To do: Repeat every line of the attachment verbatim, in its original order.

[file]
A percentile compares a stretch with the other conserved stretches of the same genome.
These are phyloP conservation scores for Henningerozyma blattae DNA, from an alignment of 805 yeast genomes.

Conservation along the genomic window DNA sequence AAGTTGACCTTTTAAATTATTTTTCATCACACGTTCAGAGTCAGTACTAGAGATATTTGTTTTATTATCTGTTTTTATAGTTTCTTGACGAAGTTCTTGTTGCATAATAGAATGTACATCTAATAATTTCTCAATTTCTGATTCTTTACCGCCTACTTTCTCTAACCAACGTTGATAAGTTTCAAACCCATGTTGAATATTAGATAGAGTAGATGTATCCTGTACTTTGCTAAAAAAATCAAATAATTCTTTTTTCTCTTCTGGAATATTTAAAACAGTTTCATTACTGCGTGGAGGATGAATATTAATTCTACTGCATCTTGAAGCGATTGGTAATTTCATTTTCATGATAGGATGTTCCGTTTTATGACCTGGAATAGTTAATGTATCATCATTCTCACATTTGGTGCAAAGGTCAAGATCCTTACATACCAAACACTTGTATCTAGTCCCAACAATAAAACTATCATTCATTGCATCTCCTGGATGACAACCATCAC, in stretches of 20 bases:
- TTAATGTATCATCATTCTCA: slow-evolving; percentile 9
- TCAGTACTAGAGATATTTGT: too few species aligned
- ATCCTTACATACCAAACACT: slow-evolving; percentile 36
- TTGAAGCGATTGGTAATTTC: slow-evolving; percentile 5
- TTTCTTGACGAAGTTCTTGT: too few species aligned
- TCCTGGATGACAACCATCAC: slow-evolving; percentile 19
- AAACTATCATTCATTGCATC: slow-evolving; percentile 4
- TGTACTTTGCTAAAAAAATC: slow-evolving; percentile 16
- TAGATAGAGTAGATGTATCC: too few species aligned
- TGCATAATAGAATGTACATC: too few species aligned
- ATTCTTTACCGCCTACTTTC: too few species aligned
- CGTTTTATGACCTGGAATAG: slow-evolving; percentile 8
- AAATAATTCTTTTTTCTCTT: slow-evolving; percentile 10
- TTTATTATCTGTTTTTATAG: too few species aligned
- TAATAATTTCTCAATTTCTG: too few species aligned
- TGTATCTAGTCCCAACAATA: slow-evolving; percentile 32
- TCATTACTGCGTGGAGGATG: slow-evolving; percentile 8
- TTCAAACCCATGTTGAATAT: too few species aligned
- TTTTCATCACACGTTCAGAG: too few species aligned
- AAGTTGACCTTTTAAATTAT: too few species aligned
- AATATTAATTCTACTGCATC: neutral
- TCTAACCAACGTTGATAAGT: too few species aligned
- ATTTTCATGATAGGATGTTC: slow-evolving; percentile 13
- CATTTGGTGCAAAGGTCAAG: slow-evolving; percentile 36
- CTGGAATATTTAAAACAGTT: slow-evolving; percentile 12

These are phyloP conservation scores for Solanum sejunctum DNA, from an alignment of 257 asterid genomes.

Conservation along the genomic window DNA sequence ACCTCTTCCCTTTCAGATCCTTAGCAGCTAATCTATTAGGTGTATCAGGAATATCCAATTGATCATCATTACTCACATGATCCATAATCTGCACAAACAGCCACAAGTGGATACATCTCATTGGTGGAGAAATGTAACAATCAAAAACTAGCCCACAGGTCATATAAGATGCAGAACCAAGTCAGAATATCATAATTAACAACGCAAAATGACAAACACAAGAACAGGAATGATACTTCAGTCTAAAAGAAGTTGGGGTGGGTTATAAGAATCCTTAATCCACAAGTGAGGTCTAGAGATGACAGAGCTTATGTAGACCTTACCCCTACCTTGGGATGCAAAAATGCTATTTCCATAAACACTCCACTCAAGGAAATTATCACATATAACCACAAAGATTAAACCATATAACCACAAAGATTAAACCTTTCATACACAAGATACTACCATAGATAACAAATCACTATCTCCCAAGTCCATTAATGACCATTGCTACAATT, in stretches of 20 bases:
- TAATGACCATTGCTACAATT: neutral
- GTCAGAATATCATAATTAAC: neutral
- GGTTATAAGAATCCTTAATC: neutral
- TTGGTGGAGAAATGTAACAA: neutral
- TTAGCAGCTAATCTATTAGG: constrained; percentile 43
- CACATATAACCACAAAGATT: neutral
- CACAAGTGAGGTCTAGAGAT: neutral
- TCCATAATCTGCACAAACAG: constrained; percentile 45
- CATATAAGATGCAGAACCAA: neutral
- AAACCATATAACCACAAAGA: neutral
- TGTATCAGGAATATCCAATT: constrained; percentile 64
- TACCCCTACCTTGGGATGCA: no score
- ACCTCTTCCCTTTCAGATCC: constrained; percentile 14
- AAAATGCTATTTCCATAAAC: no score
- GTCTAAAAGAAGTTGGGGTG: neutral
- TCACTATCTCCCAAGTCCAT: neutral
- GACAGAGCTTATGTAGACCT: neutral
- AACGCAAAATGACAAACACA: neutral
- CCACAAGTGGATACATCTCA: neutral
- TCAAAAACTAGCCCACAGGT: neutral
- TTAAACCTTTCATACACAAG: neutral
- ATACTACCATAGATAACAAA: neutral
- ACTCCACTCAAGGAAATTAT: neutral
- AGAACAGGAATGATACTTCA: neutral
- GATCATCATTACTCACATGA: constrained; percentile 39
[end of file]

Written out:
A percentile compares a stretch with the other conserved stretches of the same genome.
These are phyloP conservation scores for Henningerozyma blattae DNA, from an alignment of 805 yeast genomes.

Conservation along the genomic window DNA sequence AAGTTGACCTTTTAAATTATTTTTCATCACACGTTCAGAGTCAGTACTAGAGATATTTGTTTTATTATCTGTTTTTATAGTTTCTTGACGAAGTTCTTGTTGCATAATAGAATGTACATCTAATAATTTCTCAATTTCTGATTCTTTACCGCCTACTTTCTCTAACCAACGTTGATAAGTTTCAAACCCATGTTGAATATTAGATAGAGTAGATGTATCCTGTACTTTGCTAAAAAAATCAAATAATTCTTTTTTCTCTTCTGGAATATTTAAAACAGTTTCATTACTGCGTGGAGGATGAATATTAATTCTACTGCATCTTGAAGCGATTGGTAATTTCATTTTCATGATAGGATGTTCCGTTTTATGACCTGGAATAGTTAATGTATCATCATTCTCACATTTGGTGCAAAGGTCAAGATCCTTACATACCAAACACTTGTATCTAGTCCCAACAATAAAACTATCATTCATTGCATCTCCTGGATGACAACCATCAC, in stretches of 20 bases:
- TTAATGTATCATCATTCTCA: slow-evolving; percentile 9
- TCAGTACTAGAGATATTTGT: too few species aligned
- ATCCTTACATACCAAACACT: slow-evolving; percentile 36
- TTGAAGCGATTGGTAATTTC: slow-evolving; percentile 5
- TTTCTTGACGAAGTTCTTGT: too few species aligned
- TCCTGGATGACAACCATCAC: slow-evolving; percentile 19
- AAACTATCATTCATTGCATC: slow-evolving; percentile 4
- TGTACTTTGCTAAAAAAATC: slow-evolving; percentile 16
- TAGATAGAGTAGATGTATCC: too few species aligned
- TGCATAATAGAATGTACATC: too few species aligned
- ATTCTTTACCGCCTACTTTC: too few species aligned
- CGTTTTATGACCTGGAATAG: slow-evolving; percentile 8
- AAATAATTCTTTTTTCTCTT: slow-evolving; percentile 10
- TTTATTATCTGTTTTTATAG: too few species aligned
- TAATAATTTCTCAATTTCTG: too few species aligned
- TGTATCTAGTCCCAACAATA: slow-evolving; percentile 32
- TCATTACTGCGTGGAGGATG: slow-evolving; percentile 8
- TTCAAACCCATGTTGAATAT: too few species aligned
- TTTTCATCACACGTTCAGAG: too few species aligned
- AAGTTGACCTTTTAAATTAT: too few species aligned
- AATATTAATTCTACTGCATC: neutral
- TCTAACCAACGTTGATAAGT: too few species aligned
- ATTTTCATGATAGGATGTTC: slow-evolving; percentile 13
- CATTTGGTGCAAAGGTCAAG: slow-evolving; percentile 36
- CTGGAATATTTAAAACAGTT: slow-evolving; percentile 12

These are phyloP conservation scores for Solanum sejunctum DNA, from an alignment of 257 asterid genomes.

Conservation along the genomic window DNA sequence ACCTCTTCCCTTTCAGATCCTTAGCAGCTAATCTATTAGGTGTATCAGGAATATCCAATTGATCATCATTACTCACATGATCCATAATCTGCACAAACAGCCACAAGTGGATACATCTCATTGGTGGAGAAATGTAACAATCAAAAACTAGCCCACAGGTCATATAAGATGCAGAACCAAGTCAGAATATCATAATTAACAACGCAAAATGACAAACACAAGAACAGGAATGATACTTCAGTCTAAAAGAAGTTGGGGTGGGTTATAAGAATCCTTAATCCACAAGTGAGGTCTAGAGATGACAGAGCTTATGTAGACCTTACCCCTACCTTGGGATGCAAAAATGCTATTTCCATAAACACTCCACTCAAGGAAATTATCACATATAACCACAAAGATTAAACCATATAACCACAAAGATTAAACCTTTCATACACAAGATACTACCATAGATAACAAATCACTATCTCCCAAGTCCATTAATGACCATTGCTACAATT, in stretches of 20 bases:
- TAATGACCATTGCTACAATT: neutral
- GTCAGAATATCATAATTAAC: neutral
- GGTTATAAGAATCCTTAATC: neutral
- TTGGTGGAGAAATGTAACAA: neutral
- TTAGCAGCTAATCTATTAGG: constrained; percentile 43
- CACATATAACCACAAAGATT: neutral
- CACAAGTGAGGTCTAGAGAT: neutral
- TCCATAATCTGCACAAACAG: constrained; percentile 45
- CATATAAGATGCAGAACCAA: neutral
- AAACCATATAACCACAAAGA: neutral
- TGTATCAGGAATATCCAATT: constrained; percentile 64
- TACCCCTACCTTGGGATGCA: no score
- ACCTCTTCCCTTTCAGATCC: constrained; percentile 14
- AAAATGCTATTTCCATAAAC: no score
- GTCTAAAAGAAGTTGGGGTG: neutral
- TCACTATCTCCCAAGTCCAT: neutral
- GACAGAGCTTATGTAGACCT: neutral
- AACGCAAAATGACAAACACA: neutral
- CCACAAGTGGATACATCTCA: neutral
- TCAAAAACTAGCCCACAGGT: neutral
- TTAAACCTTTCATACACAAG: neutral
- ATACTACCATAGATAACAAA: neutral
- ACTCCACTCAAGGAAATTAT: neutral
- AGAACAGGAATGATACTTCA: neutral
- GATCATCATTACTCACATGA: constrained; percentile 39